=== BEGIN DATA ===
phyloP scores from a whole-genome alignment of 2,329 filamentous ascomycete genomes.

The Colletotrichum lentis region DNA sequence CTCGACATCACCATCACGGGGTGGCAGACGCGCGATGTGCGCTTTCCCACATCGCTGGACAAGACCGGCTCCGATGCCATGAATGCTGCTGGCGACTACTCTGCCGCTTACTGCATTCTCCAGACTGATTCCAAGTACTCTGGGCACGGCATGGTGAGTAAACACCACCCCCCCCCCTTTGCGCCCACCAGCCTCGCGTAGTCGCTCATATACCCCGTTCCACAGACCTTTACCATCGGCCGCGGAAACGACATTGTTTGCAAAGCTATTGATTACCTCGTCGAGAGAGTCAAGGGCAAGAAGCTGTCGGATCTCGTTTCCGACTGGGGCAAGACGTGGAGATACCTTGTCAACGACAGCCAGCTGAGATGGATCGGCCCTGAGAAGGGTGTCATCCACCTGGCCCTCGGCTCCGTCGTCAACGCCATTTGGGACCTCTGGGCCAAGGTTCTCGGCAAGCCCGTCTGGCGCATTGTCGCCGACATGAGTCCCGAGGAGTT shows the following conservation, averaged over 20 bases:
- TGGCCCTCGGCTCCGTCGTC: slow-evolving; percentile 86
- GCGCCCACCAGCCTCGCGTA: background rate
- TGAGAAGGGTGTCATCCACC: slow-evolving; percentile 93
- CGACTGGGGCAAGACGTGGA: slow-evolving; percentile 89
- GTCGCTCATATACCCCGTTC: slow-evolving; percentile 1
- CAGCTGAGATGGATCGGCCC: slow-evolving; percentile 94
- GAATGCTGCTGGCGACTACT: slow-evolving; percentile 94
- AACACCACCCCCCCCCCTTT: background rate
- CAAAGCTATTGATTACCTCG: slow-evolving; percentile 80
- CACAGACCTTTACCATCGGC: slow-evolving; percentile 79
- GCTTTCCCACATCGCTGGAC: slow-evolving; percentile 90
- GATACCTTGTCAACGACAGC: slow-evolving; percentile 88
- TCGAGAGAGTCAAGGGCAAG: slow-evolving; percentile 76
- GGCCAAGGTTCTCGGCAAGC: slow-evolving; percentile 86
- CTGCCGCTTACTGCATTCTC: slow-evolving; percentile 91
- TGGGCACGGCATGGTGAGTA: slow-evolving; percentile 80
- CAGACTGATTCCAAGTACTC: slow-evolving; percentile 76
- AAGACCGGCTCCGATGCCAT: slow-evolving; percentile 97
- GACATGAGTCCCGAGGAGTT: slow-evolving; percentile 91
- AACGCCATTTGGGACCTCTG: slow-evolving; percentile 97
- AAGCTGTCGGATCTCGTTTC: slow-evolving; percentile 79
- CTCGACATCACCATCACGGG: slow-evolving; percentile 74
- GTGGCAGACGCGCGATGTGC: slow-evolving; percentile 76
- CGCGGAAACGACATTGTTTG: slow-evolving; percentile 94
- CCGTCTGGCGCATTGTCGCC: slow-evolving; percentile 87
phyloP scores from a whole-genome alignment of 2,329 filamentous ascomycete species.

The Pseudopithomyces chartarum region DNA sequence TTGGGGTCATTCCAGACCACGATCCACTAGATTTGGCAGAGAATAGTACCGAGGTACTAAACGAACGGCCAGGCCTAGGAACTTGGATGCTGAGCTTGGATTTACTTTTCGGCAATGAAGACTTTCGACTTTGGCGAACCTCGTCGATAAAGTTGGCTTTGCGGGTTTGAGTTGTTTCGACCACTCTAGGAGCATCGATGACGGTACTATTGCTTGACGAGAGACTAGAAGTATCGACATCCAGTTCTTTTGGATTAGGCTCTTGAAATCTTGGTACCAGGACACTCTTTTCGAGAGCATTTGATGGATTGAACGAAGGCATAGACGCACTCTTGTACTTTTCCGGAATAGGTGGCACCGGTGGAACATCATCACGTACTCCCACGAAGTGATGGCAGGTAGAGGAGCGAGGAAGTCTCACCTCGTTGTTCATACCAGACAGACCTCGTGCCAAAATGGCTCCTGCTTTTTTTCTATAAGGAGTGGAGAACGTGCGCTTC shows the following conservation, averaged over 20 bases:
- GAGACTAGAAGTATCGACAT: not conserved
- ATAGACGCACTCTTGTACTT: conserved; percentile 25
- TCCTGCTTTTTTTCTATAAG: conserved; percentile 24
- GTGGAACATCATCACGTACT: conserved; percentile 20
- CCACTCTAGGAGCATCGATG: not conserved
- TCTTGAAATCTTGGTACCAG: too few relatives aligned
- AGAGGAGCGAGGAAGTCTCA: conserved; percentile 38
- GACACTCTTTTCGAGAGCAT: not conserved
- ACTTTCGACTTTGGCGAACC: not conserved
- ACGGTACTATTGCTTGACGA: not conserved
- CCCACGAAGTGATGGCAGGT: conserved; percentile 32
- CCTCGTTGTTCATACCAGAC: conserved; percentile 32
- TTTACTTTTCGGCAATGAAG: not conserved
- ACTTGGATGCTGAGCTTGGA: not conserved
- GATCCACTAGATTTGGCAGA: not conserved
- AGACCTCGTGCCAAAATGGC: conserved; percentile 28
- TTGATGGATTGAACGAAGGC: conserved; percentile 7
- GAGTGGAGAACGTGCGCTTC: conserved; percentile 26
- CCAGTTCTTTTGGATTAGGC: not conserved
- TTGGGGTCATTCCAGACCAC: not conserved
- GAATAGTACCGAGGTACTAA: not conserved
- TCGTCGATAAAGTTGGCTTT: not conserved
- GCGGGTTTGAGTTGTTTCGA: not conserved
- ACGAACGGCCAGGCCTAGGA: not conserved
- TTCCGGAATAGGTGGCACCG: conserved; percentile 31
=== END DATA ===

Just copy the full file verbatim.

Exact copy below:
phyloP scores from a whole-genome alignment of 2,329 filamentous ascomycete genomes.

The Colletotrichum lentis region DNA sequence CTCGACATCACCATCACGGGGTGGCAGACGCGCGATGTGCGCTTTCCCACATCGCTGGACAAGACCGGCTCCGATGCCATGAATGCTGCTGGCGACTACTCTGCCGCTTACTGCATTCTCCAGACTGATTCCAAGTACTCTGGGCACGGCATGGTGAGTAAACACCACCCCCCCCCCTTTGCGCCCACCAGCCTCGCGTAGTCGCTCATATACCCCGTTCCACAGACCTTTACCATCGGCCGCGGAAACGACATTGTTTGCAAAGCTATTGATTACCTCGTCGAGAGAGTCAAGGGCAAGAAGCTGTCGGATCTCGTTTCCGACTGGGGCAAGACGTGGAGATACCTTGTCAACGACAGCCAGCTGAGATGGATCGGCCCTGAGAAGGGTGTCATCCACCTGGCCCTCGGCTCCGTCGTCAACGCCATTTGGGACCTCTGGGCCAAGGTTCTCGGCAAGCCCGTCTGGCGCATTGTCGCCGACATGAGTCCCGAGGAGTT shows the following conservation, averaged over 20 bases:
- TGGCCCTCGGCTCCGTCGTC: slow-evolving; percentile 86
- GCGCCCACCAGCCTCGCGTA: background rate
- TGAGAAGGGTGTCATCCACC: slow-evolving; percentile 93
- CGACTGGGGCAAGACGTGGA: slow-evolving; percentile 89
- GTCGCTCATATACCCCGTTC: slow-evolving; percentile 1
- CAGCTGAGATGGATCGGCCC: slow-evolving; percentile 94
- GAATGCTGCTGGCGACTACT: slow-evolving; percentile 94
- AACACCACCCCCCCCCCTTT: background rate
- CAAAGCTATTGATTACCTCG: slow-evolving; percentile 80
- CACAGACCTTTACCATCGGC: slow-evolving; percentile 79
- GCTTTCCCACATCGCTGGAC: slow-evolving; percentile 90
- GATACCTTGTCAACGACAGC: slow-evolving; percentile 88
- TCGAGAGAGTCAAGGGCAAG: slow-evolving; percentile 76
- GGCCAAGGTTCTCGGCAAGC: slow-evolving; percentile 86
- CTGCCGCTTACTGCATTCTC: slow-evolving; percentile 91
- TGGGCACGGCATGGTGAGTA: slow-evolving; percentile 80
- CAGACTGATTCCAAGTACTC: slow-evolving; percentile 76
- AAGACCGGCTCCGATGCCAT: slow-evolving; percentile 97
- GACATGAGTCCCGAGGAGTT: slow-evolving; percentile 91
- AACGCCATTTGGGACCTCTG: slow-evolving; percentile 97
- AAGCTGTCGGATCTCGTTTC: slow-evolving; percentile 79
- CTCGACATCACCATCACGGG: slow-evolving; percentile 74
- GTGGCAGACGCGCGATGTGC: slow-evolving; percentile 76
- CGCGGAAACGACATTGTTTG: slow-evolving; percentile 94
- CCGTCTGGCGCATTGTCGCC: slow-evolving; percentile 87
phyloP scores from a whole-genome alignment of 2,329 filamentous ascomycete species.

The Pseudopithomyces chartarum region DNA sequence TTGGGGTCATTCCAGACCACGATCCACTAGATTTGGCAGAGAATAGTACCGAGGTACTAAACGAACGGCCAGGCCTAGGAACTTGGATGCTGAGCTTGGATTTACTTTTCGGCAATGAAGACTTTCGACTTTGGCGAACCTCGTCGATAAAGTTGGCTTTGCGGGTTTGAGTTGTTTCGACCACTCTAGGAGCATCGATGACGGTACTATTGCTTGACGAGAGACTAGAAGTATCGACATCCAGTTCTTTTGGATTAGGCTCTTGAAATCTTGGTACCAGGACACTCTTTTCGAGAGCATTTGATGGATTGAACGAAGGCATAGACGCACTCTTGTACTTTTCCGGAATAGGTGGCACCGGTGGAACATCATCACGTACTCCCACGAAGTGATGGCAGGTAGAGGAGCGAGGAAGTCTCACCTCGTTGTTCATACCAGACAGACCTCGTGCCAAAATGGCTCCTGCTTTTTTTCTATAAGGAGTGGAGAACGTGCGCTTC shows the following conservation, averaged over 20 bases:
- GAGACTAGAAGTATCGACAT: not conserved
- ATAGACGCACTCTTGTACTT: conserved; percentile 25
- TCCTGCTTTTTTTCTATAAG: conserved; percentile 24
- GTGGAACATCATCACGTACT: conserved; percentile 20
- CCACTCTAGGAGCATCGATG: not conserved
- TCTTGAAATCTTGGTACCAG: too few relatives aligned
- AGAGGAGCGAGGAAGTCTCA: conserved; percentile 38
- GACACTCTTTTCGAGAGCAT: not conserved
- ACTTTCGACTTTGGCGAACC: not conserved
- ACGGTACTATTGCTTGACGA: not conserved
- CCCACGAAGTGATGGCAGGT: conserved; percentile 32
- CCTCGTTGTTCATACCAGAC: conserved; percentile 32
- TTTACTTTTCGGCAATGAAG: not conserved
- ACTTGGATGCTGAGCTTGGA: not conserved
- GATCCACTAGATTTGGCAGA: not conserved
- AGACCTCGTGCCAAAATGGC: conserved; percentile 28
- TTGATGGATTGAACGAAGGC: conserved; percentile 7
- GAGTGGAGAACGTGCGCTTC: conserved; percentile 26
- CCAGTTCTTTTGGATTAGGC: not conserved
- TTGGGGTCATTCCAGACCAC: not conserved
- GAATAGTACCGAGGTACTAA: not conserved
- TCGTCGATAAAGTTGGCTTT: not conserved
- GCGGGTTTGAGTTGTTTCGA: not conserved
- ACGAACGGCCAGGCCTAGGA: not conserved
- TTCCGGAATAGGTGGCACCG: conserved; percentile 31